Bone Broth

It’s getting back to the philosophy of using the whole animal. No part is wasted. Making broth from bones is steeped in as much tradition as it is in nutrition. Broth serves as the base for key cultural dishes the world over, from French Onion Soup to Shoyu Ramen.

My only memory of any sort of broth making was with the turkey carcasses post Thanksgiving. My grandmother is of the farming generation that lived on the land and knew the importance of using every animal part. She would simmer the carcass until the house filled with its comforting aroma. The turkey stock lasted for several months turning into various soups and stews. Thanksgiving kept on giving through the winter.

Broth can transform the most bland of meals into something rich and rounded. I use it in soups, stews, chili, sauces and to cook any vegetable. The nourishing properties of the broth are quickly absorbed. Add it to a big pot of turnip greens and you’ll never cook with water again.

According to the Weston A Price Foundation, the benefits may even outweigh the flavor. Bone broth has a list of essential minerals including calcium, phosphorus, magnesium, and potassium. It is also rich in glycine and proline, which are amino acids that build strong cartilage and bones. When the collagen attached to the bone breaks down into the water, it creates a natural gelatin. This gelatin acts as an aid to digestion, can reduce inflammation and improves irritable bowels.

Bone Broth

Broth is a simple, basic recipe. It only truly requires two ingredients, broth and water. Heating the two breaks down the bones and all their nourishing content. Apple cider vinegar is added to help draw out more of the minerals, specifically calcium, magnesium and potassium. It is definitely not necessary though. You can still have delicious, beneficial broth without acid added.

Use bones that have a lot of cartilage. Knuckle, neck and feet work well. If you’re intimidated, just ask your butcher for their recommendation. The right bones will produce the best results. When the broth has cooled in the fridge, it will form into a gelatin and jiggle like Jello.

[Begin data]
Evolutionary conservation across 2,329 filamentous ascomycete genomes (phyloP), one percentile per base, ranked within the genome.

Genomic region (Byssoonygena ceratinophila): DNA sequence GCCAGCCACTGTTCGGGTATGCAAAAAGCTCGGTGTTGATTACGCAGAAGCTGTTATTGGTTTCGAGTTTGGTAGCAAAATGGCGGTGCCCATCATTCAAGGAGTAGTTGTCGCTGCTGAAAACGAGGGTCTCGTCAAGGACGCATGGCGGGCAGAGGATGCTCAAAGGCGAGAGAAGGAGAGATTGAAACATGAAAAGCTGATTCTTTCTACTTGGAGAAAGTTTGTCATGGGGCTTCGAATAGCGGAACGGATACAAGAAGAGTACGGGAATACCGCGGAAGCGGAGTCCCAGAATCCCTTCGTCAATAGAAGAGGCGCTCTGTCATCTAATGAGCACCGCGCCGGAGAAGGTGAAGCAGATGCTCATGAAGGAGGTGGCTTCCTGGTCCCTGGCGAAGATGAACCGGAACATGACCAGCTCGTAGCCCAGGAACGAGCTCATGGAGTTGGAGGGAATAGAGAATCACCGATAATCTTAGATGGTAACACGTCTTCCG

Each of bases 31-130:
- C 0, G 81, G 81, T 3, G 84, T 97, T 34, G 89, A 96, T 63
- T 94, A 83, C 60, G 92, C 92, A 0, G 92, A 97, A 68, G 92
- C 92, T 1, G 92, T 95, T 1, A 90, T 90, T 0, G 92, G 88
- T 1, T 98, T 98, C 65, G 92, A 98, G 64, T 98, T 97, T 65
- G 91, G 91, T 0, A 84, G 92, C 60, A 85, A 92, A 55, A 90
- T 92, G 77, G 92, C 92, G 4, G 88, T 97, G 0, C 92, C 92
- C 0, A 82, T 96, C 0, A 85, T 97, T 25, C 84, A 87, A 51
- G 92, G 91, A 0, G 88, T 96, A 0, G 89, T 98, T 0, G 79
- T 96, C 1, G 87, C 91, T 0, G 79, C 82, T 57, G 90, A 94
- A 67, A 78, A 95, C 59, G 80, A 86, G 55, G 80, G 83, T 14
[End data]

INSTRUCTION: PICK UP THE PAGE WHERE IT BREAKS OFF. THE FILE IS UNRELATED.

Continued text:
I scoop out a few tablespoons of the gelled broth into my favorite over-sized mug then add a cup of boiling water. Stir together and enjoy as I write in my journal each morning. I’ve even added broth to tea. It offers a comfort similar to snuggling under a cozy blanket by the fire. Writing that sentence, even sends a warm feeling to my heart. You can keep it for 5 days in refrigerator and after that it is best to freeze.

For a list of FAQs on Bone Broth, Whole 9 offers a fabulous explanation.

Bone Broth

2 lbs of bones (I used beef knuckle and marrow bones)
1 tbsp Bragg’s Apple Cider Vinegar
8 cups water

►Preheat oven to 350 degrees
►Place bones in a large cast iron pot and cook in oven for twenty minutes. This browns the bones so the broth has a richer flavor.
►Move pot to the stove top. Add in water and apple cider vinegar.
►Bring to a simmer, cover and cook for 12 to 24 hours. As the water cooks down, add more water every six or so hours.
►As an alternative, you can cook the broth covered in an oven at 200 degrees. This works well overnight. Or if you really want to simplify it, use a crockpot.
►Pour into glass jars and refrigerate up to 5 days. Before use, skim off the fat on top and reserve it for cooking later.